When Mike McCarthy hired Bob Sanders as his defensive coordinator in 2006, it was a marriage of convenience for the Packers' new head coach.
First, Sanders would maintain the defensive system put in place with success by his protégé, the popular Jim Bates. Second, Sanders became the Packers' fourth defensive coordinator in as many years. The last thing the defensive players needed was to have to learn yet another system.
McCarthy's search to replace Sanders has turned much more exhaustive. Dom Capers, with 16 years as an NFL head coach or defensive coordinator, is the fourth person known to have interviewed for the post. And, reportedly, two more interviews are on tap in the next couple of days.
All of which leads one to believe McCarthy has his eyes intently focused on one of the hot assistant coaches remaining in the playoff chase. Since guys like Eagles secondary coach Sean McDermott and Steelers linebackers coach Keith Butler are off-limits until their seasons end — unless their head coach gives permission during the two days after the conference title games — McCarthy is leaving no stone unturned in waiting for those hot commodities to become available.
While McCarthy hasn't talked to McDermott or Butler, who never have been coordinators but have learned under two of the best in the business in Jim Johnson and Dick LeBeau, respectively — it's quite possible he's talked to their intermediaries to gauge their interest in the job. Since McCarthy didn't put on a full-court press to hire either of his previous interviewees, it seems likely at least one of the hot assistants is interested in coming to Green Bay.
Of course, McCarthy's measured approach is fraught with perils. From the outside, McCarthy might have fallen in love with McDermott or Butler — or even Ravens special assistant Vic Fangio, who interviewed here in 2006. The danger in waiting, however, is what if the candidate McCarthy has fallen head over heels for turns out to be incompatible during the interview? What if that candidate is blown away by a better offer or is being pursued by a team with better talent?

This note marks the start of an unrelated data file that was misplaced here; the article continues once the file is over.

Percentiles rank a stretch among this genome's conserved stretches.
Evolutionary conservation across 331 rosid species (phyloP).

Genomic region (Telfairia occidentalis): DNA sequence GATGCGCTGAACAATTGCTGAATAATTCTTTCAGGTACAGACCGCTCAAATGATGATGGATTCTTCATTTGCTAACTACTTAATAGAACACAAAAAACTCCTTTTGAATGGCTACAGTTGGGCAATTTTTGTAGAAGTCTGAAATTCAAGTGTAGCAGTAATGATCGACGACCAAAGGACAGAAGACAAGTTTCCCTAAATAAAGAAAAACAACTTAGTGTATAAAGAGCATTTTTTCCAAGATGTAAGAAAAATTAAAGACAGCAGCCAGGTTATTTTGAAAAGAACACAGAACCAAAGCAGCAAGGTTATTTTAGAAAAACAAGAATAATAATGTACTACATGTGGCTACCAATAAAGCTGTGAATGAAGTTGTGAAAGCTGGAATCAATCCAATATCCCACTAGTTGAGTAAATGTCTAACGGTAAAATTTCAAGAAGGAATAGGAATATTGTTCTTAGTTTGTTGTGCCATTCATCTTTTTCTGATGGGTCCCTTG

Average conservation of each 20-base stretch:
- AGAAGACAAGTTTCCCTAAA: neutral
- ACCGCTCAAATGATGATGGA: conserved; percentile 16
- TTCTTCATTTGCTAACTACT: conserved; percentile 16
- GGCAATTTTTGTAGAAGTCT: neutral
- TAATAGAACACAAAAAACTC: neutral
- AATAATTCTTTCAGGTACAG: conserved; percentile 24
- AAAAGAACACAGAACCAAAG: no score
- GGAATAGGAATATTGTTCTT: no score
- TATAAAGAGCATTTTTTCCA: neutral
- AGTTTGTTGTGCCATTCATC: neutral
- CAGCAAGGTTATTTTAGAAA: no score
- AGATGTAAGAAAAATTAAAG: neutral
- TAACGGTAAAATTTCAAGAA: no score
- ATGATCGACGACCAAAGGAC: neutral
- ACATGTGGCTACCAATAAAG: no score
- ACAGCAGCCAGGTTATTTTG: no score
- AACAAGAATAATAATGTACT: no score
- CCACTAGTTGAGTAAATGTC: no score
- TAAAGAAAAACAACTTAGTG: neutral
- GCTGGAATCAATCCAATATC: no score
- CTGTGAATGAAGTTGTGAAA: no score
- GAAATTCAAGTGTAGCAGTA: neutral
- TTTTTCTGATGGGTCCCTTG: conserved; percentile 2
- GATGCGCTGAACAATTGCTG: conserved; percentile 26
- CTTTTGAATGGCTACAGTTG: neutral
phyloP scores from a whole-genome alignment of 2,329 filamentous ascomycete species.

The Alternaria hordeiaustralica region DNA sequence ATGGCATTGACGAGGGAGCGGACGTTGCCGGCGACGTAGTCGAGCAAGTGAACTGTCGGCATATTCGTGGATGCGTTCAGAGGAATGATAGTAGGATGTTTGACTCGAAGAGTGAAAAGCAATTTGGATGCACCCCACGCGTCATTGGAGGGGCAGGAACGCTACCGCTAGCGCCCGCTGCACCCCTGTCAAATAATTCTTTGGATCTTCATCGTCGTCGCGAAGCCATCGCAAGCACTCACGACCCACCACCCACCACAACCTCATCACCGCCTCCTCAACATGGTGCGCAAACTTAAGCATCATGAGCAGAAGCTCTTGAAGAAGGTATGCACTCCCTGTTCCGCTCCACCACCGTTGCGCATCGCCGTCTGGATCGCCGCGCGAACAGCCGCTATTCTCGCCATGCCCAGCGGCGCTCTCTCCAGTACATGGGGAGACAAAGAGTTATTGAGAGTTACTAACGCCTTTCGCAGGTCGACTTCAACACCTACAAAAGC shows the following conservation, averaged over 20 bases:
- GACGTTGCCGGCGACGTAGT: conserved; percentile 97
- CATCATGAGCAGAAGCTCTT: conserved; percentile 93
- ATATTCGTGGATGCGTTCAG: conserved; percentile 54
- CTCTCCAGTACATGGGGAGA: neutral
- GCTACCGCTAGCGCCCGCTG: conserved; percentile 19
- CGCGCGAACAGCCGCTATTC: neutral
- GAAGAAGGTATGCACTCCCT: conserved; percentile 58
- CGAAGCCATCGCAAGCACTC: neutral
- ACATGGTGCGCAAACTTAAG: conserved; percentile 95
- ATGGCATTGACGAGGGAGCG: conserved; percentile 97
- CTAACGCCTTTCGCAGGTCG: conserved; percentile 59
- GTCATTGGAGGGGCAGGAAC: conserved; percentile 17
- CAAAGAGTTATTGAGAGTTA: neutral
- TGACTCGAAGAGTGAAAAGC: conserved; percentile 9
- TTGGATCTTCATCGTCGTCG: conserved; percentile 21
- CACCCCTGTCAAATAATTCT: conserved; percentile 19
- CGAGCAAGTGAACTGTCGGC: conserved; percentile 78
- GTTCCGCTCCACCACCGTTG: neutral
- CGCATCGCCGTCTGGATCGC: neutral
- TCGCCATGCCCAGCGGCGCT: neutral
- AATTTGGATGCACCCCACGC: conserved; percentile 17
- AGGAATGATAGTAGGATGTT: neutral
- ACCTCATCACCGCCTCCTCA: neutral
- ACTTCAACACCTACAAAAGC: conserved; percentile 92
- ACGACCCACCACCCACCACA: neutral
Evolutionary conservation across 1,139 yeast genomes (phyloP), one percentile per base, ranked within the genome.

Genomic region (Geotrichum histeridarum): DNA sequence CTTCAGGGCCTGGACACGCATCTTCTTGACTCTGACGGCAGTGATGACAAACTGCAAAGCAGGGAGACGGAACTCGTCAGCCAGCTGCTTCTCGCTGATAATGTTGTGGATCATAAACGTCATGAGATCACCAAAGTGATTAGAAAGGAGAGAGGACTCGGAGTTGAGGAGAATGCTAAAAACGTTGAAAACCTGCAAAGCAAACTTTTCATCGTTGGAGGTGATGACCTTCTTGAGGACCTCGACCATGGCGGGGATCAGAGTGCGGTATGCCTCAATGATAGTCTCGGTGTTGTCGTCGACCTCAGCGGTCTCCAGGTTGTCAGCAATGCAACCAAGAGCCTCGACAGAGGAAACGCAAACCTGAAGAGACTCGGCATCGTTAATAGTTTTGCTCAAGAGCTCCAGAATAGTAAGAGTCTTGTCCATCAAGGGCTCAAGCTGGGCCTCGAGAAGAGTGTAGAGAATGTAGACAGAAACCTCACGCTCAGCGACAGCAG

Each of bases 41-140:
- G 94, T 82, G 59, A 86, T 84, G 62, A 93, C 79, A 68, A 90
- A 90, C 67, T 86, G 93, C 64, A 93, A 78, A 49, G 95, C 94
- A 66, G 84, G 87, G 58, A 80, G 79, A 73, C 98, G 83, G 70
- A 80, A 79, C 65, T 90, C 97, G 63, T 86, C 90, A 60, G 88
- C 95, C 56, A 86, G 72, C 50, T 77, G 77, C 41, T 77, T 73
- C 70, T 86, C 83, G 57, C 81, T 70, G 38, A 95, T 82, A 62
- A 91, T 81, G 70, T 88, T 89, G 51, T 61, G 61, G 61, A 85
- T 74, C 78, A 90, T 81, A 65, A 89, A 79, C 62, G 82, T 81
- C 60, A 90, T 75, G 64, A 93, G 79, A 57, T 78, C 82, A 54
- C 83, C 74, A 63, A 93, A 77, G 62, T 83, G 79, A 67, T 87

Then, not only has McCarthy not gotten his guy, but he's missed out the most-qualified candidates he's interviewed: Gregg Williams (Saints), Mike Nolan (Broncos) or Capers (the Broncos want him to be their secondary coach).
Fortunately, even with Williams and Nolan off the market, there are proven coordinators available. Jim Haslett, who was the third person to interview with McCarthy, is considered a quality defensive mind who was hamstrung by lousy talent and front offices in St. Louis and New Orleans. One NFL insider told Packer Report that Capers is a "hell of a coach" who, also, was hurt by a lack of talent. Capers is a 3-4 guru but did run the 4-3 in Jacksonville. Former Packers cornerback Tim Lewis, who had successful stints as coordinator in Pittsburgh and the New York Giants and is Carolina's secondary coach, is available, too.
One person who won't get the job is Raheem Morris. The Buccaneers have chosen the 32-year-old Morris, who was to have replaced Monte Kiffin as defensive coordinator, as their head coach after shockingly firing Jon Gruden on Friday.
There are three possibilities in Tennessee, depending on what the Titans elect to do in replacing new Lions head coach Jim Schwartz. Assistant head coach/linebackers coach Dave McGinnis is an experienced coordinator. Former Packers safety Chuck Cecil is the Titans' defensive backs coach. Defensive line coach Jim Washburn could be a possibility, too.
Dallas just fired coordinator Brian Stewart, though he was relieved of his play-calling duties by coach Wade Phillips at midseason. And, if all else fails, McCarthy could simply decide none of the candidates measure up to his linebackers coach/assistant head coach, Winston Moss.
Bill Huber is publisher of Packer Report and PackerReport.com and has written for Packer Report since 1997. E-mail him at email@example.com, or leave him a question in Packer Report's subscribers-only Lambeau Level forum.
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